Cumbria, county (1991 pop. 486,900), 2,635 sq mi (6,826 sq km), extreme NW England. The county stretches from the Morecambe Bay to Soloway Firth along the Irish Sea coast. It includes the Lake District, comprised of a series of volcanic rock and slate mountain peaks and lake-filled valleys. It also includes the Carlisle plain and the Eden and Kent river valleys. The county is divided into six districts: Allerdale, Barrow-in-Furness, Carlisle, Coplenad, Eden, and South Lakeland. Tourism, sheep farming, salmon fishing, and mineral extraction are the primary industries. The area has been occupied by humans since the Neolithic Period. Northern Cumbria vacillated between Scottish and English rule until the mid-10th cent., when it was wrested from the Scots in 1157. The Lake District was home to poets such as William Wordsworth, Samuel Taylor Coleridge, and Robert Southey. The Lake District National Park is located in Cumbria.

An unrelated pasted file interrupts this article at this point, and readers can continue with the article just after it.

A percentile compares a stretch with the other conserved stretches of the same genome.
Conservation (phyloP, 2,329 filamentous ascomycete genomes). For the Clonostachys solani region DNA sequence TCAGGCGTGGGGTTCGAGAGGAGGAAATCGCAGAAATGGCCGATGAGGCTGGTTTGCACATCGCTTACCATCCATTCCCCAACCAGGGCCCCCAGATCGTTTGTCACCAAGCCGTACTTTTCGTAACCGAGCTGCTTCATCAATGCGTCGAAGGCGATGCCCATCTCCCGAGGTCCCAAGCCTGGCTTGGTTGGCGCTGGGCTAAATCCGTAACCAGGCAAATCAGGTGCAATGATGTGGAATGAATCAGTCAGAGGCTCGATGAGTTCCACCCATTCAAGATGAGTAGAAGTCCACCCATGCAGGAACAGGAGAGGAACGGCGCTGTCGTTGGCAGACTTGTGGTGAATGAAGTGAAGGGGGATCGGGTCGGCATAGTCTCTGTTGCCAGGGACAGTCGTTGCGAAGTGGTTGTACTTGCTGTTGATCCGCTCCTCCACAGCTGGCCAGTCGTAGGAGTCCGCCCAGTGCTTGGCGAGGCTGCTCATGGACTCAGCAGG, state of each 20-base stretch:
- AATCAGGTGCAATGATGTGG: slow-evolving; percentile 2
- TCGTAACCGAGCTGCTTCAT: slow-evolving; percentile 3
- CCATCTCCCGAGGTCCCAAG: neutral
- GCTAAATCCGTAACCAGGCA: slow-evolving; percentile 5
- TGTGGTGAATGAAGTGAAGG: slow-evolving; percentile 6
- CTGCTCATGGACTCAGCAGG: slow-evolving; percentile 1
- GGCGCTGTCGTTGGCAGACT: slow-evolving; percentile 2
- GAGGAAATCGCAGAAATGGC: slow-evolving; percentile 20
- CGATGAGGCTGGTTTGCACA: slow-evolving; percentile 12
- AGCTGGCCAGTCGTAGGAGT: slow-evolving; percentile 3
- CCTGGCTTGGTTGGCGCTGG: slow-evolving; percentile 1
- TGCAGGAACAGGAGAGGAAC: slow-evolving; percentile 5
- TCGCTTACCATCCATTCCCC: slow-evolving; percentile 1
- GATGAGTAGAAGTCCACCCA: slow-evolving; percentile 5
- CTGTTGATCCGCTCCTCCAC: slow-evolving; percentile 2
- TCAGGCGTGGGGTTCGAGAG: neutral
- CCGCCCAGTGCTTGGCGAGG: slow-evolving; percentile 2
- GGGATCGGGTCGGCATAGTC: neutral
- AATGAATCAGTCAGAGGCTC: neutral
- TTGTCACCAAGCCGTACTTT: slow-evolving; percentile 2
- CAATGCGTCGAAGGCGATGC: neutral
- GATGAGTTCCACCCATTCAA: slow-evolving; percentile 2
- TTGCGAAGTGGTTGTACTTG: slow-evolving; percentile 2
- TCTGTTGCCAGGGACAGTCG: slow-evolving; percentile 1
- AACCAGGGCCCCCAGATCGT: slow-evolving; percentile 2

colspan=2 style="text-align: center; background: white;" - Geography
County Town
(Admin HQ)
Status Ceremonial & Non-metropolitan county
Origin 1974
Local Government Act 1972
Region North West England
- Total
- Admin. council
Ranked 3rd
6,768 km²
Ranked 2nd
North Yorkshire
County Durham
Dumfries and Galloway
ONS code 16
NUTS 3 UKD11/12
- Total ()
- Density
- Admin. Council

/ km²
96.7% White British
1.7% White Other
0.6% S.Asian
0.5% Mixed Race
0.2% Chinese
0.2% Afro-Carib.
0.1% Other

Cumbria County Council
Members of Parliament


  1. Barrow-in-Furness
  2. South Lakeland
  3. Copeland
  4. Allerdale
  5. Eden
  6. Carlisle

Cumbria is a shire county in the extreme North West of England. Cumbria came into existence as a county in 1974 after the passage of the Local Government Act 1972. The county consists of six districts, and has a total population of 498,800.

Cumbria, the third largest ceremonial county in England, is bound to the west by the Irish Sea, to the south by Lancashire, to the southeast by North Yorkshire, and to the east by County Durham and Northumberland. Scotland lies directly to the north.